Mass extinction could hit the Earth in “a century or two” because of the amount of carbon in the ocean, a top boffin has warned.
Daniel Rothman, a professor of geophysics at MIT, warned the critical threshold for the element in the seas is about 300 gigatons in a century – but by the year 2100, there could be a whopping 500 gigatons instead.
Once the threshold is passed, chaos would ensue on the planet and the human race would be entirely wiped out, reports SPUTNIK.
But terrifyingly, the scientist said if the world was currently in a mass extinction event we may not even know.
Because they don’t take place overnight and tend to occur over a period of years, it isn’t guaranteed anyone would notice until it’s too late.
The professor told The Times of Israel: “What we’re seeing today is very serious.
“However, I don’t know how much is necessary to move us to the tipping point that would create a global catastrophe for the global ecosystem.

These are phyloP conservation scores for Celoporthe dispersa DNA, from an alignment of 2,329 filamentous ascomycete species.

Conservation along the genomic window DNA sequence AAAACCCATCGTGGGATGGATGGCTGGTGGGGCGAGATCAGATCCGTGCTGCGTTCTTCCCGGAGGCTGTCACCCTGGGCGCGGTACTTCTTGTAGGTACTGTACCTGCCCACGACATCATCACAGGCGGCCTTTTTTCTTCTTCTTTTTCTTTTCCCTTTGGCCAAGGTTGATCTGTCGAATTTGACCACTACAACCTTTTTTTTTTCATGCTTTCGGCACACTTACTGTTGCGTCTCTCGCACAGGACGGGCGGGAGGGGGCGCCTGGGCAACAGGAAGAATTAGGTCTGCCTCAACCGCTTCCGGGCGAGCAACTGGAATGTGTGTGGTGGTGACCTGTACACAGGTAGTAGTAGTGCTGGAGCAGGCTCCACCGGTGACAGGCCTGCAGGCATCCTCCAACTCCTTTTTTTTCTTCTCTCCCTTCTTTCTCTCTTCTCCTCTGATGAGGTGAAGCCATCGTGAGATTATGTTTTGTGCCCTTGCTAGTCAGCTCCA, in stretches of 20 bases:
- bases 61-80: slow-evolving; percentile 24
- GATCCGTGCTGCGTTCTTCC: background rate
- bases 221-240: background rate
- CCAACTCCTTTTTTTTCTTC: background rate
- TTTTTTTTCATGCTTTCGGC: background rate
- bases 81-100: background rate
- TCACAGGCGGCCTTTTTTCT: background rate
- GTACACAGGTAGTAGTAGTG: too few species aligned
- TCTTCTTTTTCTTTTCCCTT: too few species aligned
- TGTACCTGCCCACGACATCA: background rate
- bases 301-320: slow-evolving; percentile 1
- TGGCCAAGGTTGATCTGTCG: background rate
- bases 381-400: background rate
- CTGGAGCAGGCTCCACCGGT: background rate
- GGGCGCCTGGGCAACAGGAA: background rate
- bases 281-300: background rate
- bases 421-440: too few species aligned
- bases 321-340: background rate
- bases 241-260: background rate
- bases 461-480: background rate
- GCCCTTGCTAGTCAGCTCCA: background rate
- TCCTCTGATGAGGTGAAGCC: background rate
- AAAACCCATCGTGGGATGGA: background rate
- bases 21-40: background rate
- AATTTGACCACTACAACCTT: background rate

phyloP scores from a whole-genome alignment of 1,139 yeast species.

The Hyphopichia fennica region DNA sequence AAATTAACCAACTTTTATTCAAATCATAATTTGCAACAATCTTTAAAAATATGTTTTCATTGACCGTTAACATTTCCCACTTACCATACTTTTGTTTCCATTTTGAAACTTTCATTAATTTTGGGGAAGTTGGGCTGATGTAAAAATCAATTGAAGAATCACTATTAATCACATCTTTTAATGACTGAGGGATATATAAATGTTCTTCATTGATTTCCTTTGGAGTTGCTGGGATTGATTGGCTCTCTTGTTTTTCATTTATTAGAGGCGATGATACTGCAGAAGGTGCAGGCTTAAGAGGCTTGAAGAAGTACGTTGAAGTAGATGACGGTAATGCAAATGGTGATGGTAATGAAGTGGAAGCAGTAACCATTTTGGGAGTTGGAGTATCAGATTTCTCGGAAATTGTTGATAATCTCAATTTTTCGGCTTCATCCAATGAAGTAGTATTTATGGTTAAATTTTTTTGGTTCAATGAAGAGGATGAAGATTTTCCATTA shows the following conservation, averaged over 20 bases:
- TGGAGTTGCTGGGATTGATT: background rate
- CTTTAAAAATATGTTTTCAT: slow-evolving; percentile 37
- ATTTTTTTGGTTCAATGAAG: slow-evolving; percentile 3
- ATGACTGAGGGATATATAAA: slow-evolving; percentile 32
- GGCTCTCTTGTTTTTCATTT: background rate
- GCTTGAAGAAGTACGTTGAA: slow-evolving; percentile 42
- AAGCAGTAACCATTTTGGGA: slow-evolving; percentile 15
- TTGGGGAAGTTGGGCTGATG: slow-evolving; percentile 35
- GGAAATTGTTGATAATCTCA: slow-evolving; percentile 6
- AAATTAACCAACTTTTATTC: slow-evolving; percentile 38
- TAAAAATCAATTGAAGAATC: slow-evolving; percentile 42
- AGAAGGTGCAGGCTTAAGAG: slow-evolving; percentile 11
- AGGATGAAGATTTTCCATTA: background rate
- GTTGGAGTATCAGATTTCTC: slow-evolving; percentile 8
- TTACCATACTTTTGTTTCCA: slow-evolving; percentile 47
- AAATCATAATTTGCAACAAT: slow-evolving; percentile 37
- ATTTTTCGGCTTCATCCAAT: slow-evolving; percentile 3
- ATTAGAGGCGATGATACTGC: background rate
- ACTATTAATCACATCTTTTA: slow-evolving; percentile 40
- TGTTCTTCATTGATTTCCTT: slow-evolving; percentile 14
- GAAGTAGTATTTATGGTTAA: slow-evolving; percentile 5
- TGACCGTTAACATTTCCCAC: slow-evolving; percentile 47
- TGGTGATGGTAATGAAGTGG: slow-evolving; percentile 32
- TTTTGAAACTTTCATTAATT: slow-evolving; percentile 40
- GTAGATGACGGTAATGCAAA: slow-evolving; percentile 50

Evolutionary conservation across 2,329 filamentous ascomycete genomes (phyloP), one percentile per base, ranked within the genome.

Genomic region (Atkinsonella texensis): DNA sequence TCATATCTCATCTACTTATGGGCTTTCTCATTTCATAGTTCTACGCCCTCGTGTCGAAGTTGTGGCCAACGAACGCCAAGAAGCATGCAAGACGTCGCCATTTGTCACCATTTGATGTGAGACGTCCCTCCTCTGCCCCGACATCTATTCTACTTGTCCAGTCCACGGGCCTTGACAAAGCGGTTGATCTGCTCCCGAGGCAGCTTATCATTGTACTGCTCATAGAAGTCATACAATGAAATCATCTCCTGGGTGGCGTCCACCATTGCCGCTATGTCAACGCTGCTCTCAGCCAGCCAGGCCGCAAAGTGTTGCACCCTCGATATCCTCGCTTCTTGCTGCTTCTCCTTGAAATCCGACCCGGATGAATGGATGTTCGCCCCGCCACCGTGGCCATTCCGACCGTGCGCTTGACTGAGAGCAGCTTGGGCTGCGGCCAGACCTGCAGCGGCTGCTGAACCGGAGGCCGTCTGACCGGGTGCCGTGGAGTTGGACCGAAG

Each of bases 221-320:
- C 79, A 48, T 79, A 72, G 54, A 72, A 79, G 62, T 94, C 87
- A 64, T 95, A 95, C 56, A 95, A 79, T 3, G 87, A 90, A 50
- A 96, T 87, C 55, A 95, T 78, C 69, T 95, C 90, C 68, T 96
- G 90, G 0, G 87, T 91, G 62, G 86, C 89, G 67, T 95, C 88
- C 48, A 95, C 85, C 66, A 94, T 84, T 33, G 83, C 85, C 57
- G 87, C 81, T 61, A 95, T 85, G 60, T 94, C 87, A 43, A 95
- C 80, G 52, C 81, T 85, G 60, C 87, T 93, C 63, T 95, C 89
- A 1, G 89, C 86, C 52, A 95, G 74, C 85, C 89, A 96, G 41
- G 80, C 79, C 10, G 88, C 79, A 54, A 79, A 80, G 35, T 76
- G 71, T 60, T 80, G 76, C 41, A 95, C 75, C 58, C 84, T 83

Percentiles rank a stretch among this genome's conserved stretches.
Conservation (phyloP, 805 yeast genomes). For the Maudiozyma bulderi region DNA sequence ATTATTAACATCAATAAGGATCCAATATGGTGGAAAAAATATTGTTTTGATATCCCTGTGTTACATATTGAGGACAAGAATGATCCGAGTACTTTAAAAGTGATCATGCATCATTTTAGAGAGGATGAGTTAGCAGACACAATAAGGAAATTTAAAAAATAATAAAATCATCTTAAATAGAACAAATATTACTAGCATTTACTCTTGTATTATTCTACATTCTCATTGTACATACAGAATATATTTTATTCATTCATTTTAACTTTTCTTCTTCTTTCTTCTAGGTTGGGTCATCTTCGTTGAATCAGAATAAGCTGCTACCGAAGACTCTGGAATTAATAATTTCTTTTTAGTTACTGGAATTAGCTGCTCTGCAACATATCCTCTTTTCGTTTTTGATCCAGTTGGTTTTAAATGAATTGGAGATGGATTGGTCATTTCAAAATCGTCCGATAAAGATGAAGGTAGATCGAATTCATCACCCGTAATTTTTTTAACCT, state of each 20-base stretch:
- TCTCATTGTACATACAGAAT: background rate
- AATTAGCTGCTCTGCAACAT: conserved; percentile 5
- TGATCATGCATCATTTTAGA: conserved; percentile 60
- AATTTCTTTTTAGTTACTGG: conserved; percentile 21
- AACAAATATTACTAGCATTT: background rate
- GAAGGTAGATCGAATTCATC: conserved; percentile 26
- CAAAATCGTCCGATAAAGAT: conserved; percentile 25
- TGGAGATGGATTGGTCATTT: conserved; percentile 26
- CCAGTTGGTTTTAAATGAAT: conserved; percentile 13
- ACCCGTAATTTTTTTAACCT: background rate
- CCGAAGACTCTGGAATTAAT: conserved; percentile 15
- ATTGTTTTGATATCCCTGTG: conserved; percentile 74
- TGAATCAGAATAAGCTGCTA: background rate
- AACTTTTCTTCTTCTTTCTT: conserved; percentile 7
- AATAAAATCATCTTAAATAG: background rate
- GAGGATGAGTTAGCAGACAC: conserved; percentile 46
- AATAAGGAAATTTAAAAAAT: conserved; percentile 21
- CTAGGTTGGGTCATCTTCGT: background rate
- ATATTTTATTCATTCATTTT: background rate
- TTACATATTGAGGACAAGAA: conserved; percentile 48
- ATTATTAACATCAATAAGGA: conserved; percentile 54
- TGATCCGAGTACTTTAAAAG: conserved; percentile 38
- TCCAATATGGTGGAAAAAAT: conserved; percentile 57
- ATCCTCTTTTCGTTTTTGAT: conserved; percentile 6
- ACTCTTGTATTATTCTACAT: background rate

“Mass extinctions represent some type of cascade of positive feedbacks that cause a global ecosystem crash… I can’t say we haven’t, I just don’t know how to say when we would.”
Rothman added that the staggering volume of carbon currently being pumped into the atmosphere could cause disruption to an unimaginable point.
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“Every time there has been a major event in the history of life, there has also been a major perturbation of the environment. These things tend to come together,” he explained.
If the amount of carbon in the ocean keeps rising at the same pace, it could pass a threshold that makes it too acidic for fish to live in.
The element is so important that four of the five mass extinction events on Earth were linked to it.
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